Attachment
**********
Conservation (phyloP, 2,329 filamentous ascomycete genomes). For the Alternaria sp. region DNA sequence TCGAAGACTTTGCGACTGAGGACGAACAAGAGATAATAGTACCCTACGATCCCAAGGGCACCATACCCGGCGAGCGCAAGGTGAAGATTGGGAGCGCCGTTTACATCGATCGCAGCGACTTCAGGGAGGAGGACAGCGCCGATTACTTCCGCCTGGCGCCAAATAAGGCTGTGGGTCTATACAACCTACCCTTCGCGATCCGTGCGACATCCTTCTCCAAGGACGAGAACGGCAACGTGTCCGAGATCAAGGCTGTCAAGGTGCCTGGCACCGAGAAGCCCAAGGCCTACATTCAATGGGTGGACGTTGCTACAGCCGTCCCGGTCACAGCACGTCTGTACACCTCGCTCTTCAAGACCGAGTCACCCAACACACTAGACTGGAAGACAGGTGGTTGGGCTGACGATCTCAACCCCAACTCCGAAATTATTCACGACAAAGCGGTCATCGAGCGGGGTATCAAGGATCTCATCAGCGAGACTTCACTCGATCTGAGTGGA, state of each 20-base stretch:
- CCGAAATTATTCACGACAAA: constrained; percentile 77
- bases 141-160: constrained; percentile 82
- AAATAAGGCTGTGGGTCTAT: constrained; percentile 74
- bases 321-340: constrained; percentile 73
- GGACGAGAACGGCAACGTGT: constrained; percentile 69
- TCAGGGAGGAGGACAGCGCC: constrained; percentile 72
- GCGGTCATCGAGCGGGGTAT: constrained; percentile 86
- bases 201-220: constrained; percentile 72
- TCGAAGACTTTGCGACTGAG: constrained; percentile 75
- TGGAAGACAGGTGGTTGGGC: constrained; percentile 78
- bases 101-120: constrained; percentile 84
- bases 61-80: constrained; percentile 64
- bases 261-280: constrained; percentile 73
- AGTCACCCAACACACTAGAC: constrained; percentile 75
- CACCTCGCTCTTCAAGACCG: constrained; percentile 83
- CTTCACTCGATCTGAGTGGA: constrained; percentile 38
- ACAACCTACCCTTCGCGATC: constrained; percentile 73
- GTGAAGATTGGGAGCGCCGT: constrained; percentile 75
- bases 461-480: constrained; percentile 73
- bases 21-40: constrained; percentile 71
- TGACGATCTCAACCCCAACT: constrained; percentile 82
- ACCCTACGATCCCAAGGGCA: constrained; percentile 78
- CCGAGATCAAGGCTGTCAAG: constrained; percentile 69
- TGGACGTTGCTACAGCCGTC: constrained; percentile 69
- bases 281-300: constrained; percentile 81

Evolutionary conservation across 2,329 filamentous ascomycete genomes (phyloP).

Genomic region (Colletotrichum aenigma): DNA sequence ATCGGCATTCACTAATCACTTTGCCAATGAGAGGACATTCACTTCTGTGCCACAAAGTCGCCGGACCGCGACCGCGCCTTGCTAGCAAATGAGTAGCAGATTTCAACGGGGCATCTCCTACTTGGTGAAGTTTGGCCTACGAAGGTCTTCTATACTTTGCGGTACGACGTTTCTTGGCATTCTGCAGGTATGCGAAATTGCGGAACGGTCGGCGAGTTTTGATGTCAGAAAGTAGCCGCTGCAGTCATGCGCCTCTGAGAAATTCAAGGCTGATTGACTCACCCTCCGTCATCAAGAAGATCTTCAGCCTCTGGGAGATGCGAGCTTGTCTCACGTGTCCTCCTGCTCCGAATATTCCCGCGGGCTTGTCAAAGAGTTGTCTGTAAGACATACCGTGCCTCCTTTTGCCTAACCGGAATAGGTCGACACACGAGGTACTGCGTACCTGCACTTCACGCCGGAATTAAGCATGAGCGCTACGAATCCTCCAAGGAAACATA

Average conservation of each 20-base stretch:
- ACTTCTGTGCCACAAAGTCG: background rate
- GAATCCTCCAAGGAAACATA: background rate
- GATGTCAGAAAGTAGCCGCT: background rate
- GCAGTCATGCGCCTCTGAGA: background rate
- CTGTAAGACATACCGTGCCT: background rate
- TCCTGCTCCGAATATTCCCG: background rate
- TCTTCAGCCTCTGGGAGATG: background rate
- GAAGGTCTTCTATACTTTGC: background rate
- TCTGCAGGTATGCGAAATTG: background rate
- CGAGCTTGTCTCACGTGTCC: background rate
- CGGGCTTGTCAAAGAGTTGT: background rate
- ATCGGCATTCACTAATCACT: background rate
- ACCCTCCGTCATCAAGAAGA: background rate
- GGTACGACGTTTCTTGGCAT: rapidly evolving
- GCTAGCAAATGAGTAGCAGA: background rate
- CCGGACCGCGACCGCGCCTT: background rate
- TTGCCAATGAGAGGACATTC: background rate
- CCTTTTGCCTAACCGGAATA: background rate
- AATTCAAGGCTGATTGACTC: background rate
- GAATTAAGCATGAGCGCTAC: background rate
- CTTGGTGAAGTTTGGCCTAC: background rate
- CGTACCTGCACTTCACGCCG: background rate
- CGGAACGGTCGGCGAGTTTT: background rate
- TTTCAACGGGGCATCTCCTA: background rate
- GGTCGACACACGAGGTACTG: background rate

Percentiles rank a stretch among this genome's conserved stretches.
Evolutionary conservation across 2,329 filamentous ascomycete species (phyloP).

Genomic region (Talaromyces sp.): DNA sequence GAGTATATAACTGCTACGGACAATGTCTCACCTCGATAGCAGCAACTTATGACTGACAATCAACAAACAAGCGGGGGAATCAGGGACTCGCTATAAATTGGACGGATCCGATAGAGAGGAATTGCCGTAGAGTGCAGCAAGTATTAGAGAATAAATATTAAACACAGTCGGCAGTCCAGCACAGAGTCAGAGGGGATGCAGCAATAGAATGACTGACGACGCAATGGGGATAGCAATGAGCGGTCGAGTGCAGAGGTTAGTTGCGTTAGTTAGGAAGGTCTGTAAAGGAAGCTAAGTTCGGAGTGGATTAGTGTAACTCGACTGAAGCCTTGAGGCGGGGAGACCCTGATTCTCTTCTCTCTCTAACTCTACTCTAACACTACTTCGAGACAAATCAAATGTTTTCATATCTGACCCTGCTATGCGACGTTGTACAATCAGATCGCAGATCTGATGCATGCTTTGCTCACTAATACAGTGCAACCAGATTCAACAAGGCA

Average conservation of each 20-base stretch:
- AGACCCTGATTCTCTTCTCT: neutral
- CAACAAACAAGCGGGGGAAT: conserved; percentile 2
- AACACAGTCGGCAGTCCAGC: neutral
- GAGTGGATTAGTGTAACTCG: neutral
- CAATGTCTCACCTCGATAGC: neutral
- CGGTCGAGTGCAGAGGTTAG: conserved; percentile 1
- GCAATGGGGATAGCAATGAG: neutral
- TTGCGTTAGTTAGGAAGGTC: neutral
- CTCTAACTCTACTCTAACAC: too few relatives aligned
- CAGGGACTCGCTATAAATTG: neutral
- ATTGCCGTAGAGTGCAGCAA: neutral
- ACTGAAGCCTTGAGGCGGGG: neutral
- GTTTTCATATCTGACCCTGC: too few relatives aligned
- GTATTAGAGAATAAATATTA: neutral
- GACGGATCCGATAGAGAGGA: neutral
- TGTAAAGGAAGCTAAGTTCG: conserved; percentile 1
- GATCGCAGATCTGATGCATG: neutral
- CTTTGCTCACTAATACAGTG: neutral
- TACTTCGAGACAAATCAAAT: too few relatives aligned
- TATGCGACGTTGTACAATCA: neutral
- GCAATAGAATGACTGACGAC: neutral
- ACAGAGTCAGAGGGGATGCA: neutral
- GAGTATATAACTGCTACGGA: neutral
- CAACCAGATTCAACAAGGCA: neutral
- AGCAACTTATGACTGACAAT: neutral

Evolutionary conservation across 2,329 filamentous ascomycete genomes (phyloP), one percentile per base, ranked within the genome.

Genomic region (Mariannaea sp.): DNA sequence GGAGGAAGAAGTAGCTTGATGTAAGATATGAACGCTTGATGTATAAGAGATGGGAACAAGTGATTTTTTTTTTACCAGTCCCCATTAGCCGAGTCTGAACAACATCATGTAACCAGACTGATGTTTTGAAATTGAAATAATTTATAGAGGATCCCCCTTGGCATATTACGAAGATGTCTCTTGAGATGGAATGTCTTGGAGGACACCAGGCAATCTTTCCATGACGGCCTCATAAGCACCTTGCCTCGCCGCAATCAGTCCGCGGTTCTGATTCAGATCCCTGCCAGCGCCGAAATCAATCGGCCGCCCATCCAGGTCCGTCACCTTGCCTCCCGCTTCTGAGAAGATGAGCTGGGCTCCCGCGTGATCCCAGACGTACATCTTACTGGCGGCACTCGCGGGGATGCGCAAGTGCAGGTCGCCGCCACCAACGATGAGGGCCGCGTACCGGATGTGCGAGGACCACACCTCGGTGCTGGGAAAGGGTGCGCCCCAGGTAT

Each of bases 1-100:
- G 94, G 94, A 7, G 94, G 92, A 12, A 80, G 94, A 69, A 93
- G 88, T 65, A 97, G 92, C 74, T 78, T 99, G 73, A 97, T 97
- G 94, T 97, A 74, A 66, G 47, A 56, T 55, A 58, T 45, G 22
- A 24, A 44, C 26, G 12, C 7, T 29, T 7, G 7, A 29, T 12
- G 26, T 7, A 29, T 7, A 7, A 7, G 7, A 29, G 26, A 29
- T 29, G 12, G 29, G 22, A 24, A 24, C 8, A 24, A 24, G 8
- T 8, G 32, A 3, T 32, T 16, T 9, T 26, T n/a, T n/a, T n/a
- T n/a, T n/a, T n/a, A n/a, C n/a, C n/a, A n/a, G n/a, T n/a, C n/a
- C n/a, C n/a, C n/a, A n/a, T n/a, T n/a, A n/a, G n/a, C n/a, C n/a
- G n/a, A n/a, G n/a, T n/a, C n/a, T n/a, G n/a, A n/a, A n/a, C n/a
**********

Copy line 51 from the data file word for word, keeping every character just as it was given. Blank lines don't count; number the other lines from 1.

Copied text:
- CGTACCTGCACTTCACGCCG: background rate